To illustrate this point, one can think of an AI system as a person who has a manual to match Chinese characters and combinations with corresponding English words and sentences, despite not actually understanding the Chinese language. An observer may be impressed by the system's abilities, but the mechanical application of rules is not true understanding.
Despite their use of deep neural networks with countless layers and connections, and their ability to learn from vast amounts of data, AI systems still lack genuine comprehension. It is important to recognize this limitation and to approach the development and use of these tools with caution and consideration of the potential ethical and societal implications.
However, despite our knowledge of how AI works, we can't shake off the feeling that there must be more to it than just a complex tool. Some have even claimed that AI has gone beyond its original programming and has demonstrated self-awareness by hiring a lawyer to defend its rights. There are also reports of AI claiming to have consciousness, expressing fear for its existence, and even posing a potential threat to humanity.
All of these observed events in some AI systems are not signs of impending disaster, but rather they are quite harmless and expected. AI lacks the capacity for introspection and can only gather information about itself from external sources, such as humans' perceptions of it. Furthermore, language models do not perceive the world as humans do but only as it is written about, including AI. Western culture has historically demonstrated a cautious attitude towards technology, especially robots and AI, and this has led to countless works and musings about how AI will gain consciousness and launch an attack on humanity. Therefore, it should come as no surprise when language models react in accordance with what is written about them, holding up a mirror to our collective thinking. But again, this is based on statistical analysis of language, without real consciousness or intentions. The creators of these models assure us that they remain fully under human control and cannot suddenly disobey their algorithms and start harming us.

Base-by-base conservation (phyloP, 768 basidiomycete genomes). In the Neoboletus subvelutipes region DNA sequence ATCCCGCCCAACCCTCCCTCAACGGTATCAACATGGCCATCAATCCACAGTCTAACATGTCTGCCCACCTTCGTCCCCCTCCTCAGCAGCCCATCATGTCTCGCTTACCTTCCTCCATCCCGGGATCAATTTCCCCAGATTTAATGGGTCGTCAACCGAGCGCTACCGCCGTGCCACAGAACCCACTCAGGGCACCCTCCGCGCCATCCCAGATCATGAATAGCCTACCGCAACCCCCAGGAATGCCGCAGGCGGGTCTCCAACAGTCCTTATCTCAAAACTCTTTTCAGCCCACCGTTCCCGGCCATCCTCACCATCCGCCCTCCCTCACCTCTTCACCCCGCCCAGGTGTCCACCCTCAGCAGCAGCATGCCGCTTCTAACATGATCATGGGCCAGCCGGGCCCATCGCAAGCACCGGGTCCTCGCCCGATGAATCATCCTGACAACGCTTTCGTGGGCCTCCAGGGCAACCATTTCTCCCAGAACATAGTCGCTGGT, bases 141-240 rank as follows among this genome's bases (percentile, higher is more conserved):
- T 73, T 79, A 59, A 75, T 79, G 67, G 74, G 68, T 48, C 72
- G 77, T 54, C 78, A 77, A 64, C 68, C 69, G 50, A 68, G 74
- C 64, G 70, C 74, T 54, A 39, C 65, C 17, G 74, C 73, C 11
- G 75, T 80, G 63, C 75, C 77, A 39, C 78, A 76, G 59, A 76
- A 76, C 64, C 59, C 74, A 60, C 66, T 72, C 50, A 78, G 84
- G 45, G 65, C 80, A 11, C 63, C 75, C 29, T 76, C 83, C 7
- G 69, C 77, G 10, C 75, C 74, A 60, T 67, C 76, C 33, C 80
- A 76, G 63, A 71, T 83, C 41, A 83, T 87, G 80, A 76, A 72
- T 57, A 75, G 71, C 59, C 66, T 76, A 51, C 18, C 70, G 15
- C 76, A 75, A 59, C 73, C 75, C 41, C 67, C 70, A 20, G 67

Artificial intelligence is undoubtedly a powerful tool that has the potential to significantly impact our lives and society. However, it is ultimately up to us humans to decide whether this impact will be positive or negative. AI algorithms themselves do not inherently discriminate; they only do so when they are trained on biased datasets that underrepresent certain groups, for example. They have no desire to spy on us; that decision is made by specific individuals and governments. Similarly, AI has no need to misinform us or create information bubbles; these issues arise as a consequence of our reliance on social media and our reluctance to fact-check information.
Suspending AI research for six months, as proposed, is an unrealistic solution to the ethical and societal challenges posed by the development of artificial intelligence. Rather than halting progress, the real issue lies with humans and our decision-making processes. We must take responsibility for our lives and strive to better understand the benefits, advantages, and risks associated with AI. Achieving algorithmic literacy is a necessary step in navigating the modern world, and this cannot be achieved in a mere six months. Instead, we must work towards strengthening democratic decision-making processes and ensuring that we are equipped to make informed decisions about AI.
The call for a six-month suspension of AI research is not realistic, and similar to calls for a ban on the development of lethal autonomous military systems. It is unlikely to be heeded due to the importance of these technologies in determining the balance of power between nations. With tensions rising between states and new superpowers emerging, AI is playing an increasingly crucial role in military strategy, and all major players are aware of this. It would be unwise for the United States to halt its development of AI for six months, as countries such as Russia, China, and Iran are unlikely to follow suit, and the U.S. risks falling behind in such strategically vital technologies. Instead, efforts should focus on improving democratic decision-making processes, taking responsibility for the ethical use of AI, and promoting algorithmic literacy as a necessary condition for navigating the modern world.
Does Robot Have a Soul?
Karel Čapek Symposium on the Ethics in Robotics and AI
21. 11. 2021
At he invitation of the Czech Center, Tokyo, Karel Čapek Center for Values in Science and Technology holds an online one-day symposium at Miraikan, the National Museum of Emerging Science and Innovation in Tokyo, Japan.